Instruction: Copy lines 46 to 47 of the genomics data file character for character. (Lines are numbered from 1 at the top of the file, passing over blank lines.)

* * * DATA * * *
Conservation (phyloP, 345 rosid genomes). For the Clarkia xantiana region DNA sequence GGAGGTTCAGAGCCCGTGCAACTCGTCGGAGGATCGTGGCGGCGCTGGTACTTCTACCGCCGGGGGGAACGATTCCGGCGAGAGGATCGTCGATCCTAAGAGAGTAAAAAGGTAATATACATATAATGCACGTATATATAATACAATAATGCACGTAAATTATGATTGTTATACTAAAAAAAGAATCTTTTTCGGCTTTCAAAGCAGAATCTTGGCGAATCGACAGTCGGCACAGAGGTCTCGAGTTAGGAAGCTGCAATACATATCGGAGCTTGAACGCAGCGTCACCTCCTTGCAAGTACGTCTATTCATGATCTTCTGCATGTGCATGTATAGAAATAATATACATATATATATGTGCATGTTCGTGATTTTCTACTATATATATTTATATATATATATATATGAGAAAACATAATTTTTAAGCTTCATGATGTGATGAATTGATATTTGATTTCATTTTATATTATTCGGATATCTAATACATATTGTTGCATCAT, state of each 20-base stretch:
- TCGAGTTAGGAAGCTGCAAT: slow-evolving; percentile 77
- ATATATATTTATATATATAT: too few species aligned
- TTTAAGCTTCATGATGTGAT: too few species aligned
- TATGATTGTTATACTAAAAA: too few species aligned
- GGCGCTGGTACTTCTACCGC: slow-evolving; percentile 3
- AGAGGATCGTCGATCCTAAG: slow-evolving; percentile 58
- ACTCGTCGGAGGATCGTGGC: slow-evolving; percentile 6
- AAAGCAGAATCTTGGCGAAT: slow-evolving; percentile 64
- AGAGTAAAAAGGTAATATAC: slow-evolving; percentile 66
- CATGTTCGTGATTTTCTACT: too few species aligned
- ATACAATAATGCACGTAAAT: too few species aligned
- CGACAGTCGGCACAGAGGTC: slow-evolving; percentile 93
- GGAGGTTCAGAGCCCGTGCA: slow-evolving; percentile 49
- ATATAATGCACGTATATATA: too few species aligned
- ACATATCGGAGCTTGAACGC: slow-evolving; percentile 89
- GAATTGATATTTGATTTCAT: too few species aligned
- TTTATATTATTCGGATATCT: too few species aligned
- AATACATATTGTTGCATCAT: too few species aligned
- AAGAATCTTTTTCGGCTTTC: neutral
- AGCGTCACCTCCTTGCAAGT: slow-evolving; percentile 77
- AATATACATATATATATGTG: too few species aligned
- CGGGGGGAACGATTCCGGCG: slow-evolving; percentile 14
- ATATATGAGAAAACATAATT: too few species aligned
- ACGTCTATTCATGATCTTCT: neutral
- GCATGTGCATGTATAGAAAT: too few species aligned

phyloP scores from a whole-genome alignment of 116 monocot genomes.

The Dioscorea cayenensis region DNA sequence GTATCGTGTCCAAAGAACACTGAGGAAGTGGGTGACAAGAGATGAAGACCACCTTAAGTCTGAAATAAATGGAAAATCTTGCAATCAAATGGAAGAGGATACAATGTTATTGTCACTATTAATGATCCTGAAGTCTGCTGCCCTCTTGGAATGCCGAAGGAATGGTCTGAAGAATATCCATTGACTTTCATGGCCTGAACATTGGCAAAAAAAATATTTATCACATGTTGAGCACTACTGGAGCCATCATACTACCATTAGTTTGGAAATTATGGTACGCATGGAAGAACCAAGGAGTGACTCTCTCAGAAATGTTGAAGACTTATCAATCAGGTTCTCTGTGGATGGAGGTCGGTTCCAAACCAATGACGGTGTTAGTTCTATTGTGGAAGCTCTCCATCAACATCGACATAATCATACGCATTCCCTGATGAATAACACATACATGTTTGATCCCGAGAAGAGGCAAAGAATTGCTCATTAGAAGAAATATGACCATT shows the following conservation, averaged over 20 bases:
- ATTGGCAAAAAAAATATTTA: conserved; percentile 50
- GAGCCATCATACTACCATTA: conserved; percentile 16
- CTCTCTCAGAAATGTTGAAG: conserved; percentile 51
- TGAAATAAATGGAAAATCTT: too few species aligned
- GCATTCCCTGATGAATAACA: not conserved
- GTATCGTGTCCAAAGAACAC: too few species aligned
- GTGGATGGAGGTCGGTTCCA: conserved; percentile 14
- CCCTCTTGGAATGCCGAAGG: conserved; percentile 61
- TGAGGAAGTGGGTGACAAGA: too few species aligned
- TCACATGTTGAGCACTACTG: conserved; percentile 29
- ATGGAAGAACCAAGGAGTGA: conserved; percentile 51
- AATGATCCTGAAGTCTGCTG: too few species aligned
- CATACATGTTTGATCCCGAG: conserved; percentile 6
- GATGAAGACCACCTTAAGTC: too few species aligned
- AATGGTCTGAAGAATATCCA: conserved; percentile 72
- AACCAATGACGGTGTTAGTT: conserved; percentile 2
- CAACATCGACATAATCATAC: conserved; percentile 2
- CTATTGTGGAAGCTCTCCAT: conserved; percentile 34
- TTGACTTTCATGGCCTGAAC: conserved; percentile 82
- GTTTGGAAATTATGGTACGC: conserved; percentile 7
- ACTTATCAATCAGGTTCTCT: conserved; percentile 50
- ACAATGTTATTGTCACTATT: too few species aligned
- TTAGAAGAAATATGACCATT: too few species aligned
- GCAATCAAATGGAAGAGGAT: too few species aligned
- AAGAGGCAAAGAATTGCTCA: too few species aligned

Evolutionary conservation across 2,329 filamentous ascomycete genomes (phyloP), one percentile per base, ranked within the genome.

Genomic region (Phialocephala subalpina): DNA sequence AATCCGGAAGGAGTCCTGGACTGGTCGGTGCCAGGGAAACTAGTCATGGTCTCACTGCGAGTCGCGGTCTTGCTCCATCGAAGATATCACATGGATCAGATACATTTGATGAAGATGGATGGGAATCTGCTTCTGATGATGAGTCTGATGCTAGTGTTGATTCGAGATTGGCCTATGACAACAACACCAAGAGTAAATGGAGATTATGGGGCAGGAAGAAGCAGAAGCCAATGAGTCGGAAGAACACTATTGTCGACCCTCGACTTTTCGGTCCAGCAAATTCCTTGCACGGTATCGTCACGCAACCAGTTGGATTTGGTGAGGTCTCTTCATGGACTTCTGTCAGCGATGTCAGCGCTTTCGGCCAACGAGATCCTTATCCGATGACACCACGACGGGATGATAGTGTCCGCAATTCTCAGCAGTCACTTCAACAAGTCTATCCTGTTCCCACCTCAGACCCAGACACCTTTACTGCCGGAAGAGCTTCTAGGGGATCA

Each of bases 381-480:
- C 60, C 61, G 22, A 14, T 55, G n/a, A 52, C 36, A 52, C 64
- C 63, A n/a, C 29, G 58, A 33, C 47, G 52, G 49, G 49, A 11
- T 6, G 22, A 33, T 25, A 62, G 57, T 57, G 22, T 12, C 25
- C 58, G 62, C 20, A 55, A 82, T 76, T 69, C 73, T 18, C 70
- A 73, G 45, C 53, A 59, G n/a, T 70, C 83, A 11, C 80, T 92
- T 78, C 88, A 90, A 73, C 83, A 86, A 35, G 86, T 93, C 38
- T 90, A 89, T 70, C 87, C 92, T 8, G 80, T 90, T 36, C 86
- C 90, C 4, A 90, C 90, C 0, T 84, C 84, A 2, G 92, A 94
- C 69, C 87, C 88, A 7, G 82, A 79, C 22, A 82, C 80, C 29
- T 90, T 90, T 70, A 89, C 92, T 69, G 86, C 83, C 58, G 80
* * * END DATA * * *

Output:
- CTATTGTGGAAGCTCTCCAT: conserved; percentile 34
- TTGACTTTCATGGCCTGAAC: conserved; percentile 82